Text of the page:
Public Hearing Notice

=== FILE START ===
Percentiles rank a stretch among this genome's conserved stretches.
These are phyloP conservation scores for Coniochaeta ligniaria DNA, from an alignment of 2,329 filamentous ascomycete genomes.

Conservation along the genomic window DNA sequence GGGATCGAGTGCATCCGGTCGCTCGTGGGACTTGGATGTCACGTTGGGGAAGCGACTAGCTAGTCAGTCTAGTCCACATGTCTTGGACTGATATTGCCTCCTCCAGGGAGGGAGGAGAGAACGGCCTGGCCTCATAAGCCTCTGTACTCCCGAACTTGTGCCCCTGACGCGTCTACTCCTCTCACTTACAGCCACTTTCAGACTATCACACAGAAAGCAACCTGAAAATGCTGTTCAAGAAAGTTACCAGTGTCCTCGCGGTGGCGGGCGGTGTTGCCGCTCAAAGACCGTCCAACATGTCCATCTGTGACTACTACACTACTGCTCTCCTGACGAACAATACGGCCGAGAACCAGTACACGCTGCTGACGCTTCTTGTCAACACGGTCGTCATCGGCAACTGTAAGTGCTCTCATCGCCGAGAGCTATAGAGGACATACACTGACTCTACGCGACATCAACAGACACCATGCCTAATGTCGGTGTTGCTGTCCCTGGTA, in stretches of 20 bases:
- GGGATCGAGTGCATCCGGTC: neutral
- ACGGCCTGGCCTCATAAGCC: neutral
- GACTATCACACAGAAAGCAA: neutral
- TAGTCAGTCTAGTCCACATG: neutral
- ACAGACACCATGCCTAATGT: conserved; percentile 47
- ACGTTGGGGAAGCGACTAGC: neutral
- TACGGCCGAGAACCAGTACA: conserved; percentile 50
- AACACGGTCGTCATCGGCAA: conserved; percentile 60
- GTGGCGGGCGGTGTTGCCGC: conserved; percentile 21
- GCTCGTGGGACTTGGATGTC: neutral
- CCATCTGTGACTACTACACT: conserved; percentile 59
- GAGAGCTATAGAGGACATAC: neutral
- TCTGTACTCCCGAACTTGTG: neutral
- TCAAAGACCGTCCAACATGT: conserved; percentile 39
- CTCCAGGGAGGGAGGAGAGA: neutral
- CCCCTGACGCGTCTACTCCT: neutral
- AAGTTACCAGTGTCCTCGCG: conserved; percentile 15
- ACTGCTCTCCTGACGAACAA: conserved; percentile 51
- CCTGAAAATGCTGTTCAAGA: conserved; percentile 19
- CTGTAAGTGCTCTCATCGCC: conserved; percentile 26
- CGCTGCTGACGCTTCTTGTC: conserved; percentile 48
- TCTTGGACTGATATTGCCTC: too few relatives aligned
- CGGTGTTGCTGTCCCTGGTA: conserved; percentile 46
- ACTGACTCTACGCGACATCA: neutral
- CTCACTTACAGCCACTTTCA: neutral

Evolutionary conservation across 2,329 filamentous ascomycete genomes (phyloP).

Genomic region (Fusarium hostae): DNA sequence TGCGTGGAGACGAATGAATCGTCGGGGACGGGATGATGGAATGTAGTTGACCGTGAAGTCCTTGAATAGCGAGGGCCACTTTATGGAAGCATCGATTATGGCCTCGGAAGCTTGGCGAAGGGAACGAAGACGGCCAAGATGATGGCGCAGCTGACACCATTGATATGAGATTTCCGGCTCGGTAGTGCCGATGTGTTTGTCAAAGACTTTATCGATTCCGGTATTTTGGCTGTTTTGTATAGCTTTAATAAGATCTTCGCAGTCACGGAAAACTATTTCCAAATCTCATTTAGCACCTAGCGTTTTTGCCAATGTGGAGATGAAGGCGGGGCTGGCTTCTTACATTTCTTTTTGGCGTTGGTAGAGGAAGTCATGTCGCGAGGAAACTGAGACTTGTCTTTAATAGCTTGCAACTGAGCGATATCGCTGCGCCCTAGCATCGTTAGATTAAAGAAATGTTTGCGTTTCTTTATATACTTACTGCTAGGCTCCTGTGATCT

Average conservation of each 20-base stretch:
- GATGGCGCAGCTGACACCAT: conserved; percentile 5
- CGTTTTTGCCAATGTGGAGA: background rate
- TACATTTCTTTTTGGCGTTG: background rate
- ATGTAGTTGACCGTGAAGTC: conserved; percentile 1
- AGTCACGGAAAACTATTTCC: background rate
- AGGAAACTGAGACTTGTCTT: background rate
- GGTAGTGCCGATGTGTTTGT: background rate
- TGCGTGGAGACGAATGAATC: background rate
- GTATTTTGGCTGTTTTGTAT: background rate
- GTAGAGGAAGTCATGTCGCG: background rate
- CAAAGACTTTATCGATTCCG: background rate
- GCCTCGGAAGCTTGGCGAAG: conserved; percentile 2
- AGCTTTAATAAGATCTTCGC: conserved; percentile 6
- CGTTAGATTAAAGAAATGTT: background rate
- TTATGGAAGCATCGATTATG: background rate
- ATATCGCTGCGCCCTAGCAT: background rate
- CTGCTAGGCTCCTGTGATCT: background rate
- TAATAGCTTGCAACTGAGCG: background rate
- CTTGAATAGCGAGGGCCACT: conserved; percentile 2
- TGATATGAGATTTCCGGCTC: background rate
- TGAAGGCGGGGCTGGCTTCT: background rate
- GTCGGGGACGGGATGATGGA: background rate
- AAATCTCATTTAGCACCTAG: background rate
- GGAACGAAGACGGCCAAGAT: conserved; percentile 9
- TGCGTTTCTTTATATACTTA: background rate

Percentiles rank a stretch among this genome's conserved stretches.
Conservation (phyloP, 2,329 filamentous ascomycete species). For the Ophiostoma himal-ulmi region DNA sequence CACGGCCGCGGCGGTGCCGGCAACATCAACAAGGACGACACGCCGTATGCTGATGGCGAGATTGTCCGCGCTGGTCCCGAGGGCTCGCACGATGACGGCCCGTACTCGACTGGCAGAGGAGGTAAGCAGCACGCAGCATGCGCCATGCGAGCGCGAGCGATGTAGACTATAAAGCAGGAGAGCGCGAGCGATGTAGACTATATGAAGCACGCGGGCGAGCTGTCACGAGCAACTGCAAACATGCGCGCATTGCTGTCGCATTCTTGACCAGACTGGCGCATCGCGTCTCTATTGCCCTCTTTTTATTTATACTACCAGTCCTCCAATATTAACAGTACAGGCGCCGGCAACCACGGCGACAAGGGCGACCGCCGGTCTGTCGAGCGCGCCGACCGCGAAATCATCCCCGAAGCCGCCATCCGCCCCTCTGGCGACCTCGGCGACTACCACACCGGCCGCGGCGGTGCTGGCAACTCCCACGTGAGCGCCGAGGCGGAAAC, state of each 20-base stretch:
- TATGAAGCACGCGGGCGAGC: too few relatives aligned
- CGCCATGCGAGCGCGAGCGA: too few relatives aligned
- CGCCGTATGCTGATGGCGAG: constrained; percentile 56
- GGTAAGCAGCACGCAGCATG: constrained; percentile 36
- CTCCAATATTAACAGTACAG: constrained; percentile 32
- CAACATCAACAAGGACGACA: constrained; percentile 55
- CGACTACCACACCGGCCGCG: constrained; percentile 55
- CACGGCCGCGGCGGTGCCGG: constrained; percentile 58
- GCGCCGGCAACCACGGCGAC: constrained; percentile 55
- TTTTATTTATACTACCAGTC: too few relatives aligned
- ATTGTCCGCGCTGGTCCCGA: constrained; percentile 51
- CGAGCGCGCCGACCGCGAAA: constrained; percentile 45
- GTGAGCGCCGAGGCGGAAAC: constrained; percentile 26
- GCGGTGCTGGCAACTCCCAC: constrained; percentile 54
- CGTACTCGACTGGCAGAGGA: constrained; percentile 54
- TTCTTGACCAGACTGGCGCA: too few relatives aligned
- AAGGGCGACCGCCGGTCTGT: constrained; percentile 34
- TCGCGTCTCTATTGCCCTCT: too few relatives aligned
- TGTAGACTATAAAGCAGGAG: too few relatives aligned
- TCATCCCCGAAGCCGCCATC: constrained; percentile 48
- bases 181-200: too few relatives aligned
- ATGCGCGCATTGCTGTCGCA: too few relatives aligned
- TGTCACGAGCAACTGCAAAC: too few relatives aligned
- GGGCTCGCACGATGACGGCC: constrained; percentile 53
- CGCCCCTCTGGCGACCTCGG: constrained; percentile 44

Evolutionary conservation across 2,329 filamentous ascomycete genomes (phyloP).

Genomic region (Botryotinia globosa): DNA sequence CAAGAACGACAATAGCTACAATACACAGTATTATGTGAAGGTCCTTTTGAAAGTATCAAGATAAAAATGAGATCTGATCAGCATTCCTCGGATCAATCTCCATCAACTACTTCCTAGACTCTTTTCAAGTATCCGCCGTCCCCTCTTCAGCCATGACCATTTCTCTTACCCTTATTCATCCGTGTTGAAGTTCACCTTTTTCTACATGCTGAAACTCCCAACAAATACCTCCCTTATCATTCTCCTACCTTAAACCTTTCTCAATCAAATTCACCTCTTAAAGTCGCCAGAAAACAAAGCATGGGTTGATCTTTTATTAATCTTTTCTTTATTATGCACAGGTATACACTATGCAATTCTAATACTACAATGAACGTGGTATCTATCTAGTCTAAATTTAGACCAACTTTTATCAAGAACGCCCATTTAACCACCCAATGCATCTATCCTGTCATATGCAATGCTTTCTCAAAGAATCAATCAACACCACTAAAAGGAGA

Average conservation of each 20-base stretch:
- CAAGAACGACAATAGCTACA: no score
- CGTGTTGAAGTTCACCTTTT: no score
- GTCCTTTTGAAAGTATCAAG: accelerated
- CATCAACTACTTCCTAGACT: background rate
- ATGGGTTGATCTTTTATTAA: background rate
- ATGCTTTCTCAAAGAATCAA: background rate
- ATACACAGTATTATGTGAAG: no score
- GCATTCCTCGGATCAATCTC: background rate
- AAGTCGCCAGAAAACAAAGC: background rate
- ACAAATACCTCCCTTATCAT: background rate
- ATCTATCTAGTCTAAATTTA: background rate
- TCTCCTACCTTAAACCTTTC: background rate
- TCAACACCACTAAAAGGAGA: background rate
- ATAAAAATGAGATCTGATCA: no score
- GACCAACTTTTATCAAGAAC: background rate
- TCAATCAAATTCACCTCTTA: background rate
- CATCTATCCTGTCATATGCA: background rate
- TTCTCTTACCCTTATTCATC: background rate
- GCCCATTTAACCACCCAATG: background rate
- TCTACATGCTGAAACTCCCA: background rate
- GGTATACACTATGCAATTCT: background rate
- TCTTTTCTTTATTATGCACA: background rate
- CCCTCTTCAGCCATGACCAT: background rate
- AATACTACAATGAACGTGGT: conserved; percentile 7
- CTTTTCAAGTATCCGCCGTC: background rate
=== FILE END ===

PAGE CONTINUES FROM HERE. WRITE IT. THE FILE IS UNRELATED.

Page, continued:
North Cowichan Council gives notice that a public hearing will be held at 7:00 p.m. on Thursday July 21, 2011, in the Council Chambers of the North Cowichan Municipal Hall, 7030 Trans Canada Highway, North Cowichan, BC. The purpose of the public hearing is to allow Council to receive public input on the following four bylaws: 1. Bylaw 3457, â€œZoning Amendment Bylaw (No. 3 â€“ Housekeeping), 2011, proposes several changes to Bylaw 2950, "Zoning Bylaw 1997," including, but not limited to: 1) amending or adding the following definitions: â€œapartment,â€? â€œgross floor area,â€? multi-family,â€? â€œpublic use,â€? recycling drop-off depot,â€? â€œrecycling depot,â€? â€œrecycling industrial use,â€? and â€œshipping containerâ€?; 2) amending flood control requirements; 3) amending requirements for required off-street parking spaces and parking spaces for use by persons with disabilities; 4) restricting steps, eves, awnings, canopies, cantilevered balconies, porches, chimneys and other structures from projecting more than 0.6 metre (1.97 feet) into a required yard; 5) regulations for the placement of shipping containers; 6) deleting â€œcampgroundâ€? as a permitted use in the A1 (Agricultural) and A2 (Rural) zones; 7) amending the permitted density in the R3-CH (Residential Two-Family Detached) and C1 (Commercial Local) zones; repealing and substituting requirements for the R7 (Residential Multi-Family) zone; 8) adding â€œrecycling industrial useâ€? as a permitted use in the I2 (Heavy Industrial) zone; and 9) changing the setbacks for principal buildings in the CD4 (Comprehensive Development Zone â€“ Mixed Family Zone). Bylaw 3461, â€œ Zoning Amendment Bylaw (No. 4 â€“ Norcross Road), 2011, proposes to amend Bylaw 2950, "Zoning Bylaw 1997," by reclassifying a portion of 6669 Norcross Road (legally described as Parcel C (DD 40617I), Sections 4 and 5, Range 6, Somenos District, except those parts in plans 3102, 3874, 16400, 20922 and 26624, and except that part outline in red and marked A on Plan 582BL [PID 004-800-052; Folio 5122000], shown as â€œSubject Propertyâ€? and outlined in bold on the map to the right, from Rural Zone (A2) to Rural Residential Zone (A5). The A5 zone permits the following uses: Assisted Living, Bed and Breakfast, Community Care Facility, Home-based Business, Modular Home, Single-Family Dwelling, Supportive Housing, Temporary Trailer (subject to â€œTemporary Trailer Permit Bylaw 1976", No. 1685), and Two-Family Dwelling. If approved, the applicant proposes to adjust the property line to create a 5.8 hectare (14.55 acre) size parcel to expand the agricultural use. 3. Bylaw 3462, Zoning Amendment Bylaw (No. 5 â€“ James and Garden Streets), 2011, proposes to amend Bylaw 2950, â€œZoning Bylaw 1997â€? by reclassifying 2728 James Street and 5822 Garden Street (legally described as Lots 1 and 2, Section 18, Range 6, Quamichan District, Plan 5970 [PID 005-926-033 and 005-926-000; Folio 1080-000 and 1081-000], shown as â€œSubject Propertiesâ€? and outlined in bold on the map to the left, from Commercial Service Zone (C3) to Commercial General Zone (C2). The C2 zone permits the following uses: Accessory Dwelling Unit, Appliance and Small Equipment Repair, Bed and Breakfast, Bus Depot, Car Wash, Club, Commercial Cardlock Facility, Commercial School, Dry Cleaner, Entertainment Use, Financial Institution, Fitness Centre/Gymnasium, Funeral Parlour, Hairdresser, Home-Based Business, Hotel, Laundromat, Medical Laboratory, MiniWarehousing, Mixed-use Building, Night Club, Nursery, Office, Parking Use, Pub, Restaurant, Retail Lumber and Building Supply Yard, Retail of Motor Vehicle Parts and Accessories, Retail Store, Service Station, Single Family Dwelling (subject to the provision of the R3 zone), Tool Rental, Veterinary Clinic, and Wholesale Store. If approved, the applicant proposes to construct a 4-storey, mixeduse commercial and residential building, with height and parking variances. 4. Bylaw 3454, Official Community Plan Amendment Bylaw (Echo Heights Comprehensive Development Plan), 2011, proposes to amend Bylaw 3450, â€œOfficial Community Plan Bylaw,â€? by adding â€œArea Plan 5 â€“ Echo Heights Comprehensive Development Plan.â€? The purpose of this bylaw is to guide the development of Echo Heights, an approximately 22 hectare (approximately 54 acre) mixed-use development in Chemainus. Plan elements include conservation areas; buffers; a trail system; open space, neighbourhood park and meeting places; mobility; neighbourhood development including a full range of housing types as well as accommodation for live/work units and limited commercial uses; green infrastructure; and site development.